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What does an SR-22 cover?


A

Question: I’m confused. What does my SR-22 insurance actually cover?  Will it cover me if I’m rear-ended and receive bodily injuries? 

Answer:  The SR-22 doesn’t cover you in any way; it's simply your car insurance company's guarantee to the state that you are carrying the legally required coverage.

The actual SR-22 is just a form that your car insurance provider files with the state, on your behalf, after you have been mandated (for whatever reason) to obtain this special certificate of financial responsibility. What is covered by your car insurance policy depends upon what coverages you have chosen to carry. 

If you have only liability coverages, which is what most states require to get an SR-22 filed, then you wouldn’t be covered for any injuries you sustain in an auto accident.  Liability coverages don’t cover you or your vehicle in any way, just the people or property that you harm in an auto accident. 

Bodily injury liability covers others that you have injured when you’re at-fault in a car accident and property damage liability covers others cars or property that you’re at fault for damaging.  Both coverages only cover up to the limits you’ve chosen for each.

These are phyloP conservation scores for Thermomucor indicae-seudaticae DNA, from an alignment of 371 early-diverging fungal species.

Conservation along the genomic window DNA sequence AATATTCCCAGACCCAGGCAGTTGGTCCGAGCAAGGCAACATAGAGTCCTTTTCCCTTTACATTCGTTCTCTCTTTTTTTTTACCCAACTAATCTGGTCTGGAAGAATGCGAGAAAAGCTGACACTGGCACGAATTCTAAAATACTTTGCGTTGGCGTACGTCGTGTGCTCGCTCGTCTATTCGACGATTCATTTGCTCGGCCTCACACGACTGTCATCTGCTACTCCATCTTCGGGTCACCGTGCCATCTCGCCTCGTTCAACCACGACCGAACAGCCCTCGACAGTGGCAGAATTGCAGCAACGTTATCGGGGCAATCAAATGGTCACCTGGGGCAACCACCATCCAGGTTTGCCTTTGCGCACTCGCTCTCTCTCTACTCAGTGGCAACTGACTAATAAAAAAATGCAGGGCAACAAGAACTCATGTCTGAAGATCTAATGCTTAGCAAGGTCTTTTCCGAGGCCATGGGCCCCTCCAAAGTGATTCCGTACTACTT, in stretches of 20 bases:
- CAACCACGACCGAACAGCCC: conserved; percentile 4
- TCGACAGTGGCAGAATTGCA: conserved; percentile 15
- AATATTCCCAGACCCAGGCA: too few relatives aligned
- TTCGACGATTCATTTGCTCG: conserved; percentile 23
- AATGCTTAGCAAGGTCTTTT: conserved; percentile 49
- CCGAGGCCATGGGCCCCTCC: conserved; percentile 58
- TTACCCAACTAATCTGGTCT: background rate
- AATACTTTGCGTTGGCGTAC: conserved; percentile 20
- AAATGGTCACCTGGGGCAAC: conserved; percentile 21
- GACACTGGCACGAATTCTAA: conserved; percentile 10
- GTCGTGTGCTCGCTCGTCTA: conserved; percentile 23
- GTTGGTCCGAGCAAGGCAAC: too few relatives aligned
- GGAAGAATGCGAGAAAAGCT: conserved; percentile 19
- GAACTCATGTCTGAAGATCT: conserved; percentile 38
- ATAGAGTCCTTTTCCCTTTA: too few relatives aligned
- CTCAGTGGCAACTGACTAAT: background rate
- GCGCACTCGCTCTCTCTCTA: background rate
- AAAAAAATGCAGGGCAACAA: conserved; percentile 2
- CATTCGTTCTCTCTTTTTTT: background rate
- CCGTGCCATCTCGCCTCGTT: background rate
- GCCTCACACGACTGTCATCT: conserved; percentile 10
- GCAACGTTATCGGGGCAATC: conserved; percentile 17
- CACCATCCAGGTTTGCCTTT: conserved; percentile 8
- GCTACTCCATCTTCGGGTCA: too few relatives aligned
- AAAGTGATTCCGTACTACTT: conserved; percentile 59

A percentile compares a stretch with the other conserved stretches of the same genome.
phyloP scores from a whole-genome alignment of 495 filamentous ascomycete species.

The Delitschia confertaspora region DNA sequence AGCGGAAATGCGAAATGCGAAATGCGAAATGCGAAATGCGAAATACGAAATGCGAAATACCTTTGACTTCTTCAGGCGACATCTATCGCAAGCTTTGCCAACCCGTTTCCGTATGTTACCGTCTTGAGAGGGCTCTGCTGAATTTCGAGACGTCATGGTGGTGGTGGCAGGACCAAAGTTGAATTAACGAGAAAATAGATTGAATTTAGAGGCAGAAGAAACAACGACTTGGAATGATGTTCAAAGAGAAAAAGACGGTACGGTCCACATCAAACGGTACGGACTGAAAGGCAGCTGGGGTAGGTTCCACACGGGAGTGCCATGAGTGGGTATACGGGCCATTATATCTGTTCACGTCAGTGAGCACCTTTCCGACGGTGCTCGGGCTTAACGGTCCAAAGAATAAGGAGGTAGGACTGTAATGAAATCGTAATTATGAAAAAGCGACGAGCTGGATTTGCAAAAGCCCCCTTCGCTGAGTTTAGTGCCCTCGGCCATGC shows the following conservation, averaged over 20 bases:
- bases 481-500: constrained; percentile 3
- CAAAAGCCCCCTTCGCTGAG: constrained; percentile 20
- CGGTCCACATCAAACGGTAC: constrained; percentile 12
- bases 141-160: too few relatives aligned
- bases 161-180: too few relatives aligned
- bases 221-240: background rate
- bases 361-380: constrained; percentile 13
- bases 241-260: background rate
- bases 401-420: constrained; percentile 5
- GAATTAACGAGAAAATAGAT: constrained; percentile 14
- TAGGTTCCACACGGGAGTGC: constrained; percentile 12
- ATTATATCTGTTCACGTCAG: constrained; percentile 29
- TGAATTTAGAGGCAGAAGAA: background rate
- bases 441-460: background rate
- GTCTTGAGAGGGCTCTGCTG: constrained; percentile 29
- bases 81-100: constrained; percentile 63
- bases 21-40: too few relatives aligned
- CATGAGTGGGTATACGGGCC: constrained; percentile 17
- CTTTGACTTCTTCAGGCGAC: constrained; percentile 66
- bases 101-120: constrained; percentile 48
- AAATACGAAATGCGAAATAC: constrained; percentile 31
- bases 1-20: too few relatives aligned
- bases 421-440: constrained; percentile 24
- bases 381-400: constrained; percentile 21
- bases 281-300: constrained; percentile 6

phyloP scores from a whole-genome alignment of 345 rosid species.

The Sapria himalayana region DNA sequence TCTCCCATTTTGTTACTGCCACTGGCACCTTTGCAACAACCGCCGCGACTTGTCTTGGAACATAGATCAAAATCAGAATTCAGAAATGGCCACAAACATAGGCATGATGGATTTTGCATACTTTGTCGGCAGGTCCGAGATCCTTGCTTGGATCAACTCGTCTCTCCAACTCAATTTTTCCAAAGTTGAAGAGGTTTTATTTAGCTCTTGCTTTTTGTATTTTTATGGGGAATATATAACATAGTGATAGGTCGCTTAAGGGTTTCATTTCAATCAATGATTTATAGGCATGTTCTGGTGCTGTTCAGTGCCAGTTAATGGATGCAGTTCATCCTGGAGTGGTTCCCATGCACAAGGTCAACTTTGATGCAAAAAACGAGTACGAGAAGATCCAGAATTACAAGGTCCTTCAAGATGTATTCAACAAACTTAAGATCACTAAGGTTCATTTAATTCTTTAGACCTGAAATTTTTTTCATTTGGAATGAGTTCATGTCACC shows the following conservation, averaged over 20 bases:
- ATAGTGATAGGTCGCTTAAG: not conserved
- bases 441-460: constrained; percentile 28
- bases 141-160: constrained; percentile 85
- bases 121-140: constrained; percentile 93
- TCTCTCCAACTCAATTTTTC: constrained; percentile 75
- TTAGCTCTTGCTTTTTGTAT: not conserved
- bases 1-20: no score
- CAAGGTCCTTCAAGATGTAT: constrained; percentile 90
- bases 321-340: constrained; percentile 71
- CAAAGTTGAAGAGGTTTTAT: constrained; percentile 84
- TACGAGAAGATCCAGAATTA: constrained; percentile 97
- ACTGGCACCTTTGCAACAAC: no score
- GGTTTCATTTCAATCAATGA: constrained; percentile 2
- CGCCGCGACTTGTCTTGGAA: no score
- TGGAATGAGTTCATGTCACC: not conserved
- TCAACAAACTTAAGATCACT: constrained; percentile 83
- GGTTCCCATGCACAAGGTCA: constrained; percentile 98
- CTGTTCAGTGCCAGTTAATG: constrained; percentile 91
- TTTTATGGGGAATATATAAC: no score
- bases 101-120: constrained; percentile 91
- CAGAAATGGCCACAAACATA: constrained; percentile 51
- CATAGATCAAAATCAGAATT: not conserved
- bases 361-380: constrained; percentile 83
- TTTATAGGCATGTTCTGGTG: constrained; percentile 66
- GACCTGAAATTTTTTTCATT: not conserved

If you live in a no-fault state, such as Florida, then as part of your basic car insurance policy you would also need to obtain personal injury protection (PIP), which does cover you if you’re injured in an auto accident. 

So, if you have been rear-ended and live in a tort state and carry only bodily injury liability and property liability coverages, you would be unable to claim on your policy for any injuries you received or the damages your car received. 

The good news is if you were not at fault for the incident, then you should be able to put claims for your car’s damages and your injuries through the other, at-fault, party’s liability coverages.  Their liability coverages should be responsible for the repair costs of the car they rear-ended and your medical bills, up to their policy limits.

If you live in a no-fault state, then your car’s damages should still be paid for by the at-fault party’s property damage coverage, but your injuries would be claimed through your own PIP coverages.

Understanding what coverages you have as part of your car insurance policy is important. If you’re uncertain as to what coverages you have, review your policy and speak to your insurance agent.  Then use our coverage definitions page and insurance term glossary to read more about coverages and how they protect you.

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